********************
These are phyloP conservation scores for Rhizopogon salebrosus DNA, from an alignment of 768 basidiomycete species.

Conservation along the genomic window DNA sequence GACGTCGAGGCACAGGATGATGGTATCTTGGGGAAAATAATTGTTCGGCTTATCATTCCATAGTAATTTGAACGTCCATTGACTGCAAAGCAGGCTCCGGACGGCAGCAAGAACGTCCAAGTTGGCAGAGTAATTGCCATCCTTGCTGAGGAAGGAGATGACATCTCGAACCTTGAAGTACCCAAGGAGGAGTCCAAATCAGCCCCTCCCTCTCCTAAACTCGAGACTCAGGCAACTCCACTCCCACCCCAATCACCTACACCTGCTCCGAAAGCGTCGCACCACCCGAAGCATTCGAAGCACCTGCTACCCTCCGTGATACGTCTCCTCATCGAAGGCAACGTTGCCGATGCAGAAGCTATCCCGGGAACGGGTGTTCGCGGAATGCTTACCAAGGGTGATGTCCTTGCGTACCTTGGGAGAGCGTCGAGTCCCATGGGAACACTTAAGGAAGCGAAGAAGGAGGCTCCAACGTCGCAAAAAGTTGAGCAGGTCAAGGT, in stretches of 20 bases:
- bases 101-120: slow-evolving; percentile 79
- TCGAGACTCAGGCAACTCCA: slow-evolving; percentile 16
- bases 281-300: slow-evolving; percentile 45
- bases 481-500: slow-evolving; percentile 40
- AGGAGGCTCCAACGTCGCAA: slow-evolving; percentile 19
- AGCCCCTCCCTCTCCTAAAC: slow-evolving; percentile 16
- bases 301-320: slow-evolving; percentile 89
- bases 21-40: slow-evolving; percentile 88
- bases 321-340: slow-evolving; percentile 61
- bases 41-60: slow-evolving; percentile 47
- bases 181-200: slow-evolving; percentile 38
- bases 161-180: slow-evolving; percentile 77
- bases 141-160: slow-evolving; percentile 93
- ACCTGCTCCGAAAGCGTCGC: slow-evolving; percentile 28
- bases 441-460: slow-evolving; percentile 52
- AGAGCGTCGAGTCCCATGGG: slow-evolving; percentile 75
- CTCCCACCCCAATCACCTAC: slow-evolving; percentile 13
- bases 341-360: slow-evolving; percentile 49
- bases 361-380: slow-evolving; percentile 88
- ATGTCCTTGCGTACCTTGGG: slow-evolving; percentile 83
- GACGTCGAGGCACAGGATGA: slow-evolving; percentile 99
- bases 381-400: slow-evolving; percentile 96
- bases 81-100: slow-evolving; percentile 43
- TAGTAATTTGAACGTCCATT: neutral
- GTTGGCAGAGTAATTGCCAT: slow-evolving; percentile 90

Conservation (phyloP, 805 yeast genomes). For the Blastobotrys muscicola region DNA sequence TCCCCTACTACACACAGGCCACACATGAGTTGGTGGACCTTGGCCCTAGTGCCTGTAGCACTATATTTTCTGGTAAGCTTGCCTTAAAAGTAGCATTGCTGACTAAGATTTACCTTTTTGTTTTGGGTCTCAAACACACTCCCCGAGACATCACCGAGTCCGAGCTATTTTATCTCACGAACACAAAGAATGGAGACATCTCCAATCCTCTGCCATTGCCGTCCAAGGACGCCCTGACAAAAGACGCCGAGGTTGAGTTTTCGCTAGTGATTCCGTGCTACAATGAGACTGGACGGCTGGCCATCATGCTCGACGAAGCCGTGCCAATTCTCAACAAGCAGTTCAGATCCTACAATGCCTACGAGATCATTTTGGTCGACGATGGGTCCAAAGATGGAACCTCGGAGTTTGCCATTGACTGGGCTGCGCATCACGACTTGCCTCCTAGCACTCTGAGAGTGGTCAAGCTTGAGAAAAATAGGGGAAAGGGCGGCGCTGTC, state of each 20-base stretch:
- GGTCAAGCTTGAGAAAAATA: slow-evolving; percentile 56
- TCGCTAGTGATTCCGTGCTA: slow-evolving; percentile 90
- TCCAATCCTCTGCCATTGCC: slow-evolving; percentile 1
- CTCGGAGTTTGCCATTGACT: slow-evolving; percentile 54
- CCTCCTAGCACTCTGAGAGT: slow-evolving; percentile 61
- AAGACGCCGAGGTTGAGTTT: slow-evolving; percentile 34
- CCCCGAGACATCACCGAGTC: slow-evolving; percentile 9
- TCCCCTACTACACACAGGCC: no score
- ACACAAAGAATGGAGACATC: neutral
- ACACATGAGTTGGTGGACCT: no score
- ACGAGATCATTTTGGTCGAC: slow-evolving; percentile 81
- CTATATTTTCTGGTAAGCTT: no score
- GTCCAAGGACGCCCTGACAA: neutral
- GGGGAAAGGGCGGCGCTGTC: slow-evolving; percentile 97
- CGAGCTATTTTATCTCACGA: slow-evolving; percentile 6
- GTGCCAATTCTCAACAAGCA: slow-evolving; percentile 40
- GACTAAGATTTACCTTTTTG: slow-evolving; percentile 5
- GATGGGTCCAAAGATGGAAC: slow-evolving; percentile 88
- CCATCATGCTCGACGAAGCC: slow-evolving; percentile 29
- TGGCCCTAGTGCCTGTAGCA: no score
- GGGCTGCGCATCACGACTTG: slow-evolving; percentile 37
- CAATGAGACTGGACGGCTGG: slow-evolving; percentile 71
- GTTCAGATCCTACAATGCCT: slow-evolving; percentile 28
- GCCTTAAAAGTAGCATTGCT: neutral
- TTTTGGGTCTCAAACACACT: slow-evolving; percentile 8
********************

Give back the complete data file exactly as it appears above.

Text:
These are phyloP conservation scores for Rhizopogon salebrosus DNA, from an alignment of 768 basidiomycete species.

Conservation along the genomic window DNA sequence GACGTCGAGGCACAGGATGATGGTATCTTGGGGAAAATAATTGTTCGGCTTATCATTCCATAGTAATTTGAACGTCCATTGACTGCAAAGCAGGCTCCGGACGGCAGCAAGAACGTCCAAGTTGGCAGAGTAATTGCCATCCTTGCTGAGGAAGGAGATGACATCTCGAACCTTGAAGTACCCAAGGAGGAGTCCAAATCAGCCCCTCCCTCTCCTAAACTCGAGACTCAGGCAACTCCACTCCCACCCCAATCACCTACACCTGCTCCGAAAGCGTCGCACCACCCGAAGCATTCGAAGCACCTGCTACCCTCCGTGATACGTCTCCTCATCGAAGGCAACGTTGCCGATGCAGAAGCTATCCCGGGAACGGGTGTTCGCGGAATGCTTACCAAGGGTGATGTCCTTGCGTACCTTGGGAGAGCGTCGAGTCCCATGGGAACACTTAAGGAAGCGAAGAAGGAGGCTCCAACGTCGCAAAAAGTTGAGCAGGTCAAGGT, in stretches of 20 bases:
- bases 101-120: slow-evolving; percentile 79
- TCGAGACTCAGGCAACTCCA: slow-evolving; percentile 16
- bases 281-300: slow-evolving; percentile 45
- bases 481-500: slow-evolving; percentile 40
- AGGAGGCTCCAACGTCGCAA: slow-evolving; percentile 19
- AGCCCCTCCCTCTCCTAAAC: slow-evolving; percentile 16
- bases 301-320: slow-evolving; percentile 89
- bases 21-40: slow-evolving; percentile 88
- bases 321-340: slow-evolving; percentile 61
- bases 41-60: slow-evolving; percentile 47
- bases 181-200: slow-evolving; percentile 38
- bases 161-180: slow-evolving; percentile 77
- bases 141-160: slow-evolving; percentile 93
- ACCTGCTCCGAAAGCGTCGC: slow-evolving; percentile 28
- bases 441-460: slow-evolving; percentile 52
- AGAGCGTCGAGTCCCATGGG: slow-evolving; percentile 75
- CTCCCACCCCAATCACCTAC: slow-evolving; percentile 13
- bases 341-360: slow-evolving; percentile 49
- bases 361-380: slow-evolving; percentile 88
- ATGTCCTTGCGTACCTTGGG: slow-evolving; percentile 83
- GACGTCGAGGCACAGGATGA: slow-evolving; percentile 99
- bases 381-400: slow-evolving; percentile 96
- bases 81-100: slow-evolving; percentile 43
- TAGTAATTTGAACGTCCATT: neutral
- GTTGGCAGAGTAATTGCCAT: slow-evolving; percentile 90

Conservation (phyloP, 805 yeast genomes). For the Blastobotrys muscicola region DNA sequence TCCCCTACTACACACAGGCCACACATGAGTTGGTGGACCTTGGCCCTAGTGCCTGTAGCACTATATTTTCTGGTAAGCTTGCCTTAAAAGTAGCATTGCTGACTAAGATTTACCTTTTTGTTTTGGGTCTCAAACACACTCCCCGAGACATCACCGAGTCCGAGCTATTTTATCTCACGAACACAAAGAATGGAGACATCTCCAATCCTCTGCCATTGCCGTCCAAGGACGCCCTGACAAAAGACGCCGAGGTTGAGTTTTCGCTAGTGATTCCGTGCTACAATGAGACTGGACGGCTGGCCATCATGCTCGACGAAGCCGTGCCAATTCTCAACAAGCAGTTCAGATCCTACAATGCCTACGAGATCATTTTGGTCGACGATGGGTCCAAAGATGGAACCTCGGAGTTTGCCATTGACTGGGCTGCGCATCACGACTTGCCTCCTAGCACTCTGAGAGTGGTCAAGCTTGAGAAAAATAGGGGAAAGGGCGGCGCTGTC, state of each 20-base stretch:
- GGTCAAGCTTGAGAAAAATA: slow-evolving; percentile 56
- TCGCTAGTGATTCCGTGCTA: slow-evolving; percentile 90
- TCCAATCCTCTGCCATTGCC: slow-evolving; percentile 1
- CTCGGAGTTTGCCATTGACT: slow-evolving; percentile 54
- CCTCCTAGCACTCTGAGAGT: slow-evolving; percentile 61
- AAGACGCCGAGGTTGAGTTT: slow-evolving; percentile 34
- CCCCGAGACATCACCGAGTC: slow-evolving; percentile 9
- TCCCCTACTACACACAGGCC: no score
- ACACAAAGAATGGAGACATC: neutral
- ACACATGAGTTGGTGGACCT: no score
- ACGAGATCATTTTGGTCGAC: slow-evolving; percentile 81
- CTATATTTTCTGGTAAGCTT: no score
- GTCCAAGGACGCCCTGACAA: neutral
- GGGGAAAGGGCGGCGCTGTC: slow-evolving; percentile 97
- CGAGCTATTTTATCTCACGA: slow-evolving; percentile 6
- GTGCCAATTCTCAACAAGCA: slow-evolving; percentile 40
- GACTAAGATTTACCTTTTTG: slow-evolving; percentile 5
- GATGGGTCCAAAGATGGAAC: slow-evolving; percentile 88
- CCATCATGCTCGACGAAGCC: slow-evolving; percentile 29
- TGGCCCTAGTGCCTGTAGCA: no score
- GGGCTGCGCATCACGACTTG: slow-evolving; percentile 37
- CAATGAGACTGGACGGCTGG: slow-evolving; percentile 71
- GTTCAGATCCTACAATGCCT: slow-evolving; percentile 28
- GCCTTAAAAGTAGCATTGCT: neutral
- TTTTGGGTCTCAAACACACT: slow-evolving; percentile 8